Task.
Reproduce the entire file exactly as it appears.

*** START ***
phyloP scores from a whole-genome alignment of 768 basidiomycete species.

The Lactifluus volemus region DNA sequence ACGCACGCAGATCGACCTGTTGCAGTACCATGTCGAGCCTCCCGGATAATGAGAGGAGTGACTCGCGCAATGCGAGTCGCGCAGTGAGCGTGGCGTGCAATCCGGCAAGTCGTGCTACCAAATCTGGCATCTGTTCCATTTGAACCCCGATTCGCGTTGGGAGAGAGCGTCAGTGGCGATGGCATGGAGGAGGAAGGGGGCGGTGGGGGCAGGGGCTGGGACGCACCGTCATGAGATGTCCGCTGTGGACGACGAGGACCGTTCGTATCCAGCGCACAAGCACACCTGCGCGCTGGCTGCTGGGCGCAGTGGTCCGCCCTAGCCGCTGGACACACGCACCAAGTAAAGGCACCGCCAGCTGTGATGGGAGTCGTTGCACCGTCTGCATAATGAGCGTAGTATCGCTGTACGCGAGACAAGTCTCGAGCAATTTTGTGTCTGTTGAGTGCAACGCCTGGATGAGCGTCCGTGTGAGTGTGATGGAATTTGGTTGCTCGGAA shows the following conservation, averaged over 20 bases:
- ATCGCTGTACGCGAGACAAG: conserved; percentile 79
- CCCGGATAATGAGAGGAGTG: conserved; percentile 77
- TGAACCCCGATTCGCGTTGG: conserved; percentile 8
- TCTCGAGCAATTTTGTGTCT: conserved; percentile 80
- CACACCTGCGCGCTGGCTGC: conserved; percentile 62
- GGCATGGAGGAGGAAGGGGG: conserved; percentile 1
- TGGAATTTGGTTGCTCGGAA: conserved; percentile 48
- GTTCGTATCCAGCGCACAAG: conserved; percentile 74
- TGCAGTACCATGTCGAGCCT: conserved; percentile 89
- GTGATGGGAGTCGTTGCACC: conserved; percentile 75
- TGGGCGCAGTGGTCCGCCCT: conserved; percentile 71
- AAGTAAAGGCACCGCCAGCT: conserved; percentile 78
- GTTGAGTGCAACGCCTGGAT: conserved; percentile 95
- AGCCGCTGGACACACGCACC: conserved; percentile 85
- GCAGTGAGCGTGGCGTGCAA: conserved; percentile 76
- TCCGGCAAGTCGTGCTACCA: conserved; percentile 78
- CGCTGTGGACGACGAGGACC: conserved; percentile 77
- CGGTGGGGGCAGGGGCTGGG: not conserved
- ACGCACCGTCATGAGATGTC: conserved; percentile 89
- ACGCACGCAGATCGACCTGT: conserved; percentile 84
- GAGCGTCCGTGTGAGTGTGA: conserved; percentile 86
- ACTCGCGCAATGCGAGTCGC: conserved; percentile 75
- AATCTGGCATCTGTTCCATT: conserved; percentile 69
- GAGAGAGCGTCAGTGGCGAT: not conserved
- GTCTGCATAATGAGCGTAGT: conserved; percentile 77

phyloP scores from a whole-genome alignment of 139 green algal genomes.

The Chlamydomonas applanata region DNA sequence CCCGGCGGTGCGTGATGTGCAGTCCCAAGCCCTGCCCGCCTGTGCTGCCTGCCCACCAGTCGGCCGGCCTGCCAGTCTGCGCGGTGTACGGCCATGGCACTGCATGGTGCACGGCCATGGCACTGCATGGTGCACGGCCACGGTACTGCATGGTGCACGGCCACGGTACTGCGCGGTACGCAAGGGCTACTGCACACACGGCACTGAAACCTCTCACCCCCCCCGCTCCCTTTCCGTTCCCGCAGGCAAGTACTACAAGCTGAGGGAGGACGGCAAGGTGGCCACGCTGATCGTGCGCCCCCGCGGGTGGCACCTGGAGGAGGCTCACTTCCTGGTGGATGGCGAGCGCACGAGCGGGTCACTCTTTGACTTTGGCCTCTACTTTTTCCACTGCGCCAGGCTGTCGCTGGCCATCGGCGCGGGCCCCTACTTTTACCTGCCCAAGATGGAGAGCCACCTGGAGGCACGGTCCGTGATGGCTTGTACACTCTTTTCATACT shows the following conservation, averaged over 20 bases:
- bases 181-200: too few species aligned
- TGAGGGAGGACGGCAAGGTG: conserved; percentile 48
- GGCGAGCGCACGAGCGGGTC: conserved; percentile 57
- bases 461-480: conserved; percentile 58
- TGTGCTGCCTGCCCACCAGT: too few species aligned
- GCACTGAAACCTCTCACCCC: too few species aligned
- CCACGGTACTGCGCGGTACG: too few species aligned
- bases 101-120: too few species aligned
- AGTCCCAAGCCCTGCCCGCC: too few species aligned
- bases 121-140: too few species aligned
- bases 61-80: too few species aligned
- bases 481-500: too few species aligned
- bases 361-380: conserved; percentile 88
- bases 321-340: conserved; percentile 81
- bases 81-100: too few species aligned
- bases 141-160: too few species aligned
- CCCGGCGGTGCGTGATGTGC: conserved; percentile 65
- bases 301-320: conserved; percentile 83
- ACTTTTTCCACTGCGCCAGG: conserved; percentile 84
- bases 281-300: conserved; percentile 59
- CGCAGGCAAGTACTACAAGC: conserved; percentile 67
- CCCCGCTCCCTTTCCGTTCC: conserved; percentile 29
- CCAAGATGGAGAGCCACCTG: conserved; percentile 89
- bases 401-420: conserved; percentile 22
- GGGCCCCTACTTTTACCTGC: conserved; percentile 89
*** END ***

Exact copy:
phyloP scores from a whole-genome alignment of 768 basidiomycete species.

The Lactifluus volemus region DNA sequence ACGCACGCAGATCGACCTGTTGCAGTACCATGTCGAGCCTCCCGGATAATGAGAGGAGTGACTCGCGCAATGCGAGTCGCGCAGTGAGCGTGGCGTGCAATCCGGCAAGTCGTGCTACCAAATCTGGCATCTGTTCCATTTGAACCCCGATTCGCGTTGGGAGAGAGCGTCAGTGGCGATGGCATGGAGGAGGAAGGGGGCGGTGGGGGCAGGGGCTGGGACGCACCGTCATGAGATGTCCGCTGTGGACGACGAGGACCGTTCGTATCCAGCGCACAAGCACACCTGCGCGCTGGCTGCTGGGCGCAGTGGTCCGCCCTAGCCGCTGGACACACGCACCAAGTAAAGGCACCGCCAGCTGTGATGGGAGTCGTTGCACCGTCTGCATAATGAGCGTAGTATCGCTGTACGCGAGACAAGTCTCGAGCAATTTTGTGTCTGTTGAGTGCAACGCCTGGATGAGCGTCCGTGTGAGTGTGATGGAATTTGGTTGCTCGGAA shows the following conservation, averaged over 20 bases:
- ATCGCTGTACGCGAGACAAG: conserved; percentile 79
- CCCGGATAATGAGAGGAGTG: conserved; percentile 77
- TGAACCCCGATTCGCGTTGG: conserved; percentile 8
- TCTCGAGCAATTTTGTGTCT: conserved; percentile 80
- CACACCTGCGCGCTGGCTGC: conserved; percentile 62
- GGCATGGAGGAGGAAGGGGG: conserved; percentile 1
- TGGAATTTGGTTGCTCGGAA: conserved; percentile 48
- GTTCGTATCCAGCGCACAAG: conserved; percentile 74
- TGCAGTACCATGTCGAGCCT: conserved; percentile 89
- GTGATGGGAGTCGTTGCACC: conserved; percentile 75
- TGGGCGCAGTGGTCCGCCCT: conserved; percentile 71
- AAGTAAAGGCACCGCCAGCT: conserved; percentile 78
- GTTGAGTGCAACGCCTGGAT: conserved; percentile 95
- AGCCGCTGGACACACGCACC: conserved; percentile 85
- GCAGTGAGCGTGGCGTGCAA: conserved; percentile 76
- TCCGGCAAGTCGTGCTACCA: conserved; percentile 78
- CGCTGTGGACGACGAGGACC: conserved; percentile 77
- CGGTGGGGGCAGGGGCTGGG: not conserved
- ACGCACCGTCATGAGATGTC: conserved; percentile 89
- ACGCACGCAGATCGACCTGT: conserved; percentile 84
- GAGCGTCCGTGTGAGTGTGA: conserved; percentile 86
- ACTCGCGCAATGCGAGTCGC: conserved; percentile 75
- AATCTGGCATCTGTTCCATT: conserved; percentile 69
- GAGAGAGCGTCAGTGGCGAT: not conserved
- GTCTGCATAATGAGCGTAGT: conserved; percentile 77

phyloP scores from a whole-genome alignment of 139 green algal genomes.

The Chlamydomonas applanata region DNA sequence CCCGGCGGTGCGTGATGTGCAGTCCCAAGCCCTGCCCGCCTGTGCTGCCTGCCCACCAGTCGGCCGGCCTGCCAGTCTGCGCGGTGTACGGCCATGGCACTGCATGGTGCACGGCCATGGCACTGCATGGTGCACGGCCACGGTACTGCATGGTGCACGGCCACGGTACTGCGCGGTACGCAAGGGCTACTGCACACACGGCACTGAAACCTCTCACCCCCCCCGCTCCCTTTCCGTTCCCGCAGGCAAGTACTACAAGCTGAGGGAGGACGGCAAGGTGGCCACGCTGATCGTGCGCCCCCGCGGGTGGCACCTGGAGGAGGCTCACTTCCTGGTGGATGGCGAGCGCACGAGCGGGTCACTCTTTGACTTTGGCCTCTACTTTTTCCACTGCGCCAGGCTGTCGCTGGCCATCGGCGCGGGCCCCTACTTTTACCTGCCCAAGATGGAGAGCCACCTGGAGGCACGGTCCGTGATGGCTTGTACACTCTTTTCATACT shows the following conservation, averaged over 20 bases:
- bases 181-200: too few species aligned
- TGAGGGAGGACGGCAAGGTG: conserved; percentile 48
- GGCGAGCGCACGAGCGGGTC: conserved; percentile 57
- bases 461-480: conserved; percentile 58
- TGTGCTGCCTGCCCACCAGT: too few species aligned
- GCACTGAAACCTCTCACCCC: too few species aligned
- CCACGGTACTGCGCGGTACG: too few species aligned
- bases 101-120: too few species aligned
- AGTCCCAAGCCCTGCCCGCC: too few species aligned
- bases 121-140: too few species aligned
- bases 61-80: too few species aligned
- bases 481-500: too few species aligned
- bases 361-380: conserved; percentile 88
- bases 321-340: conserved; percentile 81
- bases 81-100: too few species aligned
- bases 141-160: too few species aligned
- CCCGGCGGTGCGTGATGTGC: conserved; percentile 65
- bases 301-320: conserved; percentile 83
- ACTTTTTCCACTGCGCCAGG: conserved; percentile 84
- bases 281-300: conserved; percentile 59
- CGCAGGCAAGTACTACAAGC: conserved; percentile 67
- CCCCGCTCCCTTTCCGTTCC: conserved; percentile 29
- CCAAGATGGAGAGCCACCTG: conserved; percentile 89
- bases 401-420: conserved; percentile 22
- GGGCCCCTACTTTTACCTGC: conserved; percentile 89